"It's plausible China might try something unilaterally – a projection of hard power – but more likely they will be looking at how they can entrench their soft power over global institutions in the absence of the West. The geopolitical world is just as fractured and just as heated as it was before this crisis, but I think this crisis could be exploited by China. It doesn't resolve the geostrategic challenges, but it may very well distract us."

Three tumultuous weeks after Payne's Washington visit, the US now has the most confirmed cases of COVID-19 in the world. The virus could kill hundreds of thousands of Americans. None of this is to suggest the current trajectory is a fait accompli. There are growing doubts about whether China's official infection and death rates can be believed; as the country softens its restrictions over the coming weeks, a second wave of infections could force Chinese President Xi Jinping to reinstate severe lockdowns.

Meanwhile, the Chinese Communist Party's (CCP) outlandish propaganda efforts are falling flat in Europe after Chinese diplomats promoted a conspiracy theory that the US Army brought COVID-19 to China. At the same time, thousands of Chinese testing kits and medical masks have been found to be below standard or defective in Spain, Turkey and the Netherlands.

On top of this, people around the world – rightly or wrongly – still want retribution for Beijing’s delay in tackling and notifying the world of the seriousness of the outbreak. In Britain, the Tories have finally found their hawkish side on the question of China, months after allowing Chinese telecommunications giant Huawei into their 5G network against the wishes of the US and Australia. Senior cabinet minister Michael Gove this week accused Beijing of not being clear about "the nature, scale and infectiousness" of the disease in the early days of the outbreak, while former Tory party leader Iain Duncan Smith urged Prime Minister Boris Johnson to "rethink" Britain's relationship with China.

But there is also growing concern about the rhetoric coming out of Washington; Donald Trump has insisted on calling COVID-19 the "Chinese virus", while Republican senator Tom Cotton seemed to suggest the virus could be a bio-weapon created by the CCP.

In Australia, there will be a renewed debate about our reliance on China in the wake of the virus. The Morrison government is alive to the threat of Chinese ownership of key Australian assets, last week announcing it was slashing a key takeover threshold from $1.2 billion to zero to ensure any overseas bid could be blocked at its discretion. The Foreign Investment Review Board was preparing for a spate of inquiries from Chinese companies looking to take over distressed Australian assets and businesses, according to senior government sources.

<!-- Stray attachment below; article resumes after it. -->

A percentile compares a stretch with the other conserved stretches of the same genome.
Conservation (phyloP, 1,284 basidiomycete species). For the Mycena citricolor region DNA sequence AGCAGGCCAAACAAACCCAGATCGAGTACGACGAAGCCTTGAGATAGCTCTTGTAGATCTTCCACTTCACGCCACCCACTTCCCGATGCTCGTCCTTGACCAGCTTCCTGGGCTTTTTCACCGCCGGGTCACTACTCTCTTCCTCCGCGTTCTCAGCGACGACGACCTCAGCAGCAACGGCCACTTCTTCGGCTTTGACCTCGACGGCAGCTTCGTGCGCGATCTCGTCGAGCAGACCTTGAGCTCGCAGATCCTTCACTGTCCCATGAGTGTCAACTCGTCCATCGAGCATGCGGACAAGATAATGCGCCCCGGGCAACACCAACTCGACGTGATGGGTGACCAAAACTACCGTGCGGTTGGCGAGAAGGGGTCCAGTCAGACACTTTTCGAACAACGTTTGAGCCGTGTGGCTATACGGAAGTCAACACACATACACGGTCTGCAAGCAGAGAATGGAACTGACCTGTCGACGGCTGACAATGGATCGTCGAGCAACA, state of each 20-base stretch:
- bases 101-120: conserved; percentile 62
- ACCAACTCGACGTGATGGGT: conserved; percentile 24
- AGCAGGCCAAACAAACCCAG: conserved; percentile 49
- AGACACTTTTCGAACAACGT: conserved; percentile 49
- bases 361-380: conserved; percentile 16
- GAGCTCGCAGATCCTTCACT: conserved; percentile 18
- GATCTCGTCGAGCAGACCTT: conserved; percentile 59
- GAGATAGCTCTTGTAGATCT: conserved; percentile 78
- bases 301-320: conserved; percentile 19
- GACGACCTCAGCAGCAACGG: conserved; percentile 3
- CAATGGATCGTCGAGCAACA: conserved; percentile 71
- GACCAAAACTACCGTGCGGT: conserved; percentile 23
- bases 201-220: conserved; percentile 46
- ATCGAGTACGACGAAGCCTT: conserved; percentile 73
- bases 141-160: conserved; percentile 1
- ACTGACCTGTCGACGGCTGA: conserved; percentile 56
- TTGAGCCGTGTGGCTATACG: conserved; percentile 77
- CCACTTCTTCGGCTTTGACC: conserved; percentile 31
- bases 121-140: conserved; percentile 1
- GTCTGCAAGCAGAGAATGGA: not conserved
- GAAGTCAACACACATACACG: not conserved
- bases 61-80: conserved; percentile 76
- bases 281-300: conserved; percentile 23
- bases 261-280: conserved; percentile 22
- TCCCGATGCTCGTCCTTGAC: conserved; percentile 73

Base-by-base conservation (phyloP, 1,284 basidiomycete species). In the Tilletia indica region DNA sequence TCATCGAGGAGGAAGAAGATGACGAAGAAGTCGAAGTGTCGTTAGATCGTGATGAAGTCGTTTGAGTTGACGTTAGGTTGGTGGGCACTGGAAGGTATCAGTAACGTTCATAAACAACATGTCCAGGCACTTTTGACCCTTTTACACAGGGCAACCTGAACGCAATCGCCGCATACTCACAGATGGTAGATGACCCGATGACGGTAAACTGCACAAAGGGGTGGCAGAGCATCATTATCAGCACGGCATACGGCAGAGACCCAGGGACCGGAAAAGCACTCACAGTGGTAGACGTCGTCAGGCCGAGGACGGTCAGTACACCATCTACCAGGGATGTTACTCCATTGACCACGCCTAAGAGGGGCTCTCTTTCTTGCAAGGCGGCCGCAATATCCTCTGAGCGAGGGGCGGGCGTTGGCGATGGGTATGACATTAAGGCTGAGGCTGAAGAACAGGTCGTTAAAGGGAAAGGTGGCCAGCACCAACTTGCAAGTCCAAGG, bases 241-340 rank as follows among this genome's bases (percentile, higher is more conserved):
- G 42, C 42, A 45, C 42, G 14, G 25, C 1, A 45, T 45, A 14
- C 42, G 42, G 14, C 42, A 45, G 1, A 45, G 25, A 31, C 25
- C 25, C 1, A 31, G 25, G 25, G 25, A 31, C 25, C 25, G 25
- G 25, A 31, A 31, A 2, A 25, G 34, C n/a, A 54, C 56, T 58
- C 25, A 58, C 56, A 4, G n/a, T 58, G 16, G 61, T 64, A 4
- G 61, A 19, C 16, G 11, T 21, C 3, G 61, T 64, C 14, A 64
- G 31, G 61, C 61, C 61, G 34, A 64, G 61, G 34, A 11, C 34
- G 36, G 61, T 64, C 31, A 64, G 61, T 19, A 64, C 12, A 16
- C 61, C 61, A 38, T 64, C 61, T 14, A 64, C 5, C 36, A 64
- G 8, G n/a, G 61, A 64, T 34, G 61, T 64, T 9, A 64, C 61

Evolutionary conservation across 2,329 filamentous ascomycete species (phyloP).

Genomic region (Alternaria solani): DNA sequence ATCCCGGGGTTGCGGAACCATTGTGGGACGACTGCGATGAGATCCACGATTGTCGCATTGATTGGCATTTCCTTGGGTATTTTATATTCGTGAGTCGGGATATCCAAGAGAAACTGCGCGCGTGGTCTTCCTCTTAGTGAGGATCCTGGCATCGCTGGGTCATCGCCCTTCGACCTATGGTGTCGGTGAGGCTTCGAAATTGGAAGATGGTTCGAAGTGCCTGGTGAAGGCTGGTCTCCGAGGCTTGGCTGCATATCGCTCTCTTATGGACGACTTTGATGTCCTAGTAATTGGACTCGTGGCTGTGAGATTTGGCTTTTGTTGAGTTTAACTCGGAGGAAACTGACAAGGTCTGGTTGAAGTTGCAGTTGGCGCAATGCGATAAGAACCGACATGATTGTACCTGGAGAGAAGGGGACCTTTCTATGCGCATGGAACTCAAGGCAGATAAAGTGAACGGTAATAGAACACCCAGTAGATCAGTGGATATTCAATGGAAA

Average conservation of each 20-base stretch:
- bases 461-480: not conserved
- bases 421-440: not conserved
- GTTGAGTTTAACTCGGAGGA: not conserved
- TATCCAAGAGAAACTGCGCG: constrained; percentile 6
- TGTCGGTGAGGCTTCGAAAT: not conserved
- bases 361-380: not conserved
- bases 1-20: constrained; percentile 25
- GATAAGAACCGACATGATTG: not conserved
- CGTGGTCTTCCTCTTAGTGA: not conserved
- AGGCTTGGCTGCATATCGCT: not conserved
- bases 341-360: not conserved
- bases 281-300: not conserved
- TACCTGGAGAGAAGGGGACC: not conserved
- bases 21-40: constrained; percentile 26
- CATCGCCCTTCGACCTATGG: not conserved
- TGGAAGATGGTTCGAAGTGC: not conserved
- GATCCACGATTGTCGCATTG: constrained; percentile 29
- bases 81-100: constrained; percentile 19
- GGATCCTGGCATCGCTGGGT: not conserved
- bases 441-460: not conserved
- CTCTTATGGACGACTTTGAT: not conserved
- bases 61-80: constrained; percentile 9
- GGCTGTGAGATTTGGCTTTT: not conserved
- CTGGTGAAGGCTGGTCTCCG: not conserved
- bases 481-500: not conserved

Although its propaganda efforts are largely backfiring in the developed world, the bigger threat could arrive when Beijing exerts its soft power on developing nations when they are inevitably met with an outbreak of COVID-19.

A senior source within the Morrison government says Pacific island countries are front of mind in this respect. Millions of people in the developing world are now at risk from COVID-19 and our near neighbours are no different. As its first priority, the government wants to prevent a major outbreak in any of these countries. While it currently has only one confirmed case of COVID-19, Papua New Guinea – a country of more than 8 million people and a history of tribal violence and civil unrest – could be thrown into disarray.

Second, Australia needs to ensure it is there to help pick up the pieces in the South Pacific in the event of a massive outbreak. If there is a vacuum of leadership, the government is all too aware that Beijing will be there to fill it. China is already in the process of sending medical supplies to Vanuatu and French Polynesia.

John Blaxland, professor of international security and intelligence studies at the Australian National University, says the Morrison government has a clear appreciation that its Pacific "step-up" can't be allowed to fail. Professor Blaxland says Australia now needs to double down on the support it makes available to Pacific Island nations so they can effectively combat COVID-19, "not simply out of any moral sense of obligation but from a hard-nosed appreciation of Australia's strategic interests and the growing competition we face there".

He says Australia and its allies cannot rule out Beijing making a huge geo-strategic play in the South China Sea, or even Taiwan, while the world is distracted: "The prospects in my view, have ramped up in light of what we have seen in the last month," Professor Blaxland says.

"China's recent behaviour is deeply unsettling because from what I read from the rhetoric being circulated within China – it is being used as a way of beating up a strong dislike or distrust of others, particularly the West. And it is being used to bolster the Chinese Communist Party's justification for how it has handled things internally, to prop up its own stability.

"There are potential dangerous ramifications from that, particularly with a US president who is so transactional and so thin-skinned."

Mr Morrison last week told a G-20 leaders' hook-up that "our Pacific Island family must be a focus of international support". Days later, amid the first signs that Australia was starting to flatten the curve, he warned about the probability that many countries in the months ahead would "hollow out in the very worst of circumstances" and "fall into chaos".

"This will not be Australia," the Prime Minister declared.

Who will be joining us is an open question.